7 Basic Financial Planning Facts

Here are 7 basic financial planning facts that should light a spark under most procrastinators:

Think of these basic financial planning Facts as strategies to get you to start taking control.

The principles and concept to Financial planning are an essential undertaking that many people know they have to do, but it tends to be procrastinated.

The two key elements are time and money and it seems that people feel they have enough of the former which should eventually result in enough of the latter.

When they learn the true power of time and money and how it can either work in their favor or to their detriment, they then develop the motivation to take action.

1. As baby boomers get older, retirement is the number one reason people begin financial planning.

For many people today, especially those nearing retirement, their biggest concern is the possibility that they might outlive their income sources.

This is followed by planning for short-term emergencies and reducing debt.

2. The price tag of retirement today say for example is $1,000,000 (for some it may be less it depends on your long-term vision).

If you are a non-smoker and you reach the age of 65 you are likely to live another 20 years to 23 years depending on whether you are a male or female.

In order to maintain a modest lifestyle on $50,000 a year of income you would need to have a lump sum of $1,000,000 dollars at retirement age.

This assumes you can achieve a 4% return on your assets and the inflation rate averages 3%.

3. The odds are one in ten that you or your spouse will become a centenarian. If both you and your spouse reach the age of 65, there is some chance (10%) that one of you will live until 100, and possibly beyond.

4. The retirement price tag doubles for thirty-somethings. If you are less than 35 years old today, your price tag for retirement at the same modest level is $2,000,000 based on the same assumptions with inflation being the key factor.

5. Waiting one year can cost you $3,500. That’s the difference in the amount of money you would accumulate after just 10 years of saving just $200 per month.

If you started saving today, you would have $29,500 saved versus $26,000 if you waited one year to start saving.

6. There is more than just one kind of risk. Most people associate risk with the possibility of losing their capital due to market losses.

Because you would have to actually sell your shares in order to incur a loss, market risk is not as certain as other kinds of risk such as the inflation risk, taxation risk or interest rate risk which can have a negative impact on your finances over time.

7. The best way to reduce all risks is through diversification.

A combination of investments with varying degrees of growth and safety attributes will generally produce the best overall return while providing stability over time.

The fact is even with this certainty, many people do not adequately plan for their eventuality.

Basic financial planning concepts can have an impact now and in the future.


Basic Financial Planning Snap Shot Case Study

This is a true story about how basic financial planning concepts can make a difference.

Jo-Anne (not her real name) about 15 years ago wanted to make sure as she progressed in her career she would be able to make the best use of her money.

She had just begun in the Food Distribution industry as a sales rep and having purchased her first house out in the country her vision was always to pay down her mortgage.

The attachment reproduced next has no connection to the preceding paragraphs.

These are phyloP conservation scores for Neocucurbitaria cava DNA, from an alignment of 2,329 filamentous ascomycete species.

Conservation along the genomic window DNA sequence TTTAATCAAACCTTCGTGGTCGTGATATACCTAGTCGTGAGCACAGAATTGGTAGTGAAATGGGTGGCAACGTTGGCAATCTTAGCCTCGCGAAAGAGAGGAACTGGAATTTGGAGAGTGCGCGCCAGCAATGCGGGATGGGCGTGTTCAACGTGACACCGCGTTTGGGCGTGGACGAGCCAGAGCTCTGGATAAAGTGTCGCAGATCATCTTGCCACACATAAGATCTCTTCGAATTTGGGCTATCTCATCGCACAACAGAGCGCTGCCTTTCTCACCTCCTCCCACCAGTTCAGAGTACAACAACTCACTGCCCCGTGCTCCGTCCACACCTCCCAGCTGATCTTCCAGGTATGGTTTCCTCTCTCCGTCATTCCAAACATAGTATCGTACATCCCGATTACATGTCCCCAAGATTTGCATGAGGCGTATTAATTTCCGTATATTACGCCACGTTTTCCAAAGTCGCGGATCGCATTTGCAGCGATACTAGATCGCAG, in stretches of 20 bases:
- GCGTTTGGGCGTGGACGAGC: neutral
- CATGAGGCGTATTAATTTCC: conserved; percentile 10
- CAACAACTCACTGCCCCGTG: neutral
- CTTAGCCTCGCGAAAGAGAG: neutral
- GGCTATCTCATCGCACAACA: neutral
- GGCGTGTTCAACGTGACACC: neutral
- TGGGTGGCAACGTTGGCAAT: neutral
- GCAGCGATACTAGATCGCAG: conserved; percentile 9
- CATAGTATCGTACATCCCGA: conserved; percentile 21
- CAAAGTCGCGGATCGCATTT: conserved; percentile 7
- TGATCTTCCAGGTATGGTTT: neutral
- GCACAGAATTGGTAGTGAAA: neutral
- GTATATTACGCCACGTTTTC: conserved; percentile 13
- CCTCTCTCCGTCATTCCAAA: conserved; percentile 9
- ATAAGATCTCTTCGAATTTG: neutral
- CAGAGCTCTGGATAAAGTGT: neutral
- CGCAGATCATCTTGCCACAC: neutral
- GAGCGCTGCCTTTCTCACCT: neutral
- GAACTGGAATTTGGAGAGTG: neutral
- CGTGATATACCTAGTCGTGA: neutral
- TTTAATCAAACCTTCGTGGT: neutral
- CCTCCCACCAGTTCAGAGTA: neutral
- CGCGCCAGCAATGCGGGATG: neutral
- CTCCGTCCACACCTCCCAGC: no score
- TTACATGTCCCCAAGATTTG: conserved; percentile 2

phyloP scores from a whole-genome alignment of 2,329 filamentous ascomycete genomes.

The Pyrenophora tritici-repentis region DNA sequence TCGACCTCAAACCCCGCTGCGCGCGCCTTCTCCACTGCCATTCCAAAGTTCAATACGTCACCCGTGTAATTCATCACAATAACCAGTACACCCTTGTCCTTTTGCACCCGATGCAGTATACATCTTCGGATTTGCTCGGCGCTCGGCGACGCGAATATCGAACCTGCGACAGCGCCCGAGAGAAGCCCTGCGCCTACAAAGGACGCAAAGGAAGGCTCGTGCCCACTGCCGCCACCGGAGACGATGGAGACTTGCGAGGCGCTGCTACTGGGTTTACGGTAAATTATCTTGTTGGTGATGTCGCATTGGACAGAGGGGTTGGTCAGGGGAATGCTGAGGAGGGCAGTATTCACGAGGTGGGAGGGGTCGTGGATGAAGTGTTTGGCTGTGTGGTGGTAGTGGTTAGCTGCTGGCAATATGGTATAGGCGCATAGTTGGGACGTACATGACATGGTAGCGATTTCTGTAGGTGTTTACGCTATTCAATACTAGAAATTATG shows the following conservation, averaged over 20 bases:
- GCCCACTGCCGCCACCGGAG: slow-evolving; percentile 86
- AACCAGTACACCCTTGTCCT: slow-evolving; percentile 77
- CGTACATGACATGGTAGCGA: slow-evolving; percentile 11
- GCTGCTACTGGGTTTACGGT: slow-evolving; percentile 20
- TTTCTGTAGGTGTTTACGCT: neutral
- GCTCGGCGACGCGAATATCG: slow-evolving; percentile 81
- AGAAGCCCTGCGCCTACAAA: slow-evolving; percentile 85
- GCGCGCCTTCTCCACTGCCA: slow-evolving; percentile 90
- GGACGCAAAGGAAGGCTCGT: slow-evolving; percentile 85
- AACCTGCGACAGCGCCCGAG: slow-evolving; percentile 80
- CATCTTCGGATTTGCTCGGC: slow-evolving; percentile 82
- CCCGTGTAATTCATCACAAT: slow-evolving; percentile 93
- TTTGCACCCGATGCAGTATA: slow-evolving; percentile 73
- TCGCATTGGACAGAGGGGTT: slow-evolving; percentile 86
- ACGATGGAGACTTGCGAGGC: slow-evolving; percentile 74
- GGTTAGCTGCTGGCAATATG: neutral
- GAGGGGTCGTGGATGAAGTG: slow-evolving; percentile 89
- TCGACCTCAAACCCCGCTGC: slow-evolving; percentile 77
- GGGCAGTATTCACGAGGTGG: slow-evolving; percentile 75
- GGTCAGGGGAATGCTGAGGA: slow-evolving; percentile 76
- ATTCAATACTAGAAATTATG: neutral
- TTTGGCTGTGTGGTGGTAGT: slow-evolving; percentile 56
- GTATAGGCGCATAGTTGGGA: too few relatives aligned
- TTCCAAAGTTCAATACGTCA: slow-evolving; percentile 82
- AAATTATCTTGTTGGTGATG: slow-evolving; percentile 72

She loves her gardening and travel.

While retirement was talked about, in her mind it was a long way off, but she still felt it was something she needed to at least dream about.

Part of her financial planning 101 was to make sure to be disciplined and she never had a lot debt besides her mortgage.

All the while she made contributions to her RRSPs, used the refunds to pay down her mortgage and to put aside in non-registered investment vehicles.

This did two things; she was able to build up over time an emergency cash reserve and create another pool of long-term savings which would be there in the future.

With life's twist and turns, three years ago Jo-Anne was laid off from her job.

While it was an emotional shock, financially she was in good shape to weather any long lay-off.

That was because of her cash reserves, and she had no major debts besides mortgage.

This made her job search easier as she had no financial pressures and allowed her to sleep better at night.

About 3 years ago she found the job she was looking for after being out of work for more than 7 months, luckily in the same industry and it's a job she really loves.

Based on applying some basic financial planning and having a vision that has evolved over time, today at age 43 she now has options. She really wants to take a sabbatical at age 50 and go to Italy to take art classes.

By then her house will be paid off, her non-registered savings will allow her take time off.

All the while her RRSPs continue to grow within the plan tax-free until she is ready to withdraw in retirement.

With the career setback she encountered, Jo-Anne's priorities and outlook also have changed.

She now realizes that the importance of basic financial planning and having a plan, but more importantly taking responsibility for your own financial well-being. Because no one else will.

More Ideas and Shortcuts For Basic Financial Planning

See why people say "I hate financial planning"

7 Easy Financial Planning Steps for Beginners

Financial Planning Budget - 5 Essential Elements to Setting a Budget

An Overview of Canadian Financial Planning

Effective Strategies for Using 4 Personal Financial Planning Tools

Financial Planning 101 - A Step by Step Guide

Importance of Financial Planning - 5 Fundamental Laws


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